Dispersing is the mixing of at least two substances that do not dissolve or hardly dissolve in each other and do not chemically react with one another. The goal while producing an industrial dispersion is to create a “”satisfactorily”” fine distribution in the continuous phase.
A suspension is created when solid particles are dispersed in a liquid. When dispersing a liquid in another liquid, an emulsion arises. At the boundary between two liquid phases of an emulsion, surface tension takes effect. The generation of new surfaces requires energy. Without external influence, each system aims for a state with preferably low energy. This way there will always be a tendency towards a preferably small boundary surface, which counteracts the creation of any emulsion.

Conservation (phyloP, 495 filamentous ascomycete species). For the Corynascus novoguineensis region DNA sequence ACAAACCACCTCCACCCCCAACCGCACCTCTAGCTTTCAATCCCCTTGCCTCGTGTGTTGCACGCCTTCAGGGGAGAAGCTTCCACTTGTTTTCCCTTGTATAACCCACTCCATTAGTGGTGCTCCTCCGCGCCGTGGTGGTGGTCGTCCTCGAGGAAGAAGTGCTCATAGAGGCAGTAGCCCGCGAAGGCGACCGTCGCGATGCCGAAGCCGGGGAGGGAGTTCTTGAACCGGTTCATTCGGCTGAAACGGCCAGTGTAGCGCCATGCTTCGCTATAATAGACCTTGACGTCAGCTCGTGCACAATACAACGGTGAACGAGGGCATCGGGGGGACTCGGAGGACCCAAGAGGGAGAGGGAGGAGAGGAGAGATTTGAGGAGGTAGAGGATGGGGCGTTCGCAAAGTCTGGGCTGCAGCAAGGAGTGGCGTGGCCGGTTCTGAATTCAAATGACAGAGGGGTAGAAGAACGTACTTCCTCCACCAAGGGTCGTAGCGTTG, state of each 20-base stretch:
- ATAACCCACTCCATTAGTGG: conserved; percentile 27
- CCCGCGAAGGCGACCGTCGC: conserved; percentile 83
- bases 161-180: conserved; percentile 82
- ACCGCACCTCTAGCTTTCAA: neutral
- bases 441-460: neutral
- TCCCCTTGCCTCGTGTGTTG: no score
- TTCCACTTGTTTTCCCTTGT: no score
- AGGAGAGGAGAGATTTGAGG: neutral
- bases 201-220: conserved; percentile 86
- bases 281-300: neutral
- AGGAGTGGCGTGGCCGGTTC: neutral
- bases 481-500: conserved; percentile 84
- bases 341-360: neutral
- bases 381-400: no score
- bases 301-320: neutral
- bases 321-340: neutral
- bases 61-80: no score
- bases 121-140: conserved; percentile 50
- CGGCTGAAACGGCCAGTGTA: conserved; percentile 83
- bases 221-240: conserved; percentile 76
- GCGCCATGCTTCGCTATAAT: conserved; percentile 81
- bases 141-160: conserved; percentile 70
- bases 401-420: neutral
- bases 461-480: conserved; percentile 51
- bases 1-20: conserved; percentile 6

In order to achieve the dispersal of non-mixable phases within one another, their particles must be crushed and mixed intensively. Crushing means that new surfaces must be created while getting over the resistance of the surface tension. The dispersing process delivers the required energy and ensures homogenous mixing of both phases. The long-time stability of the dispersion can be influenced by a definite particle size distribution as well as the use of emulsifiers and stabilizers.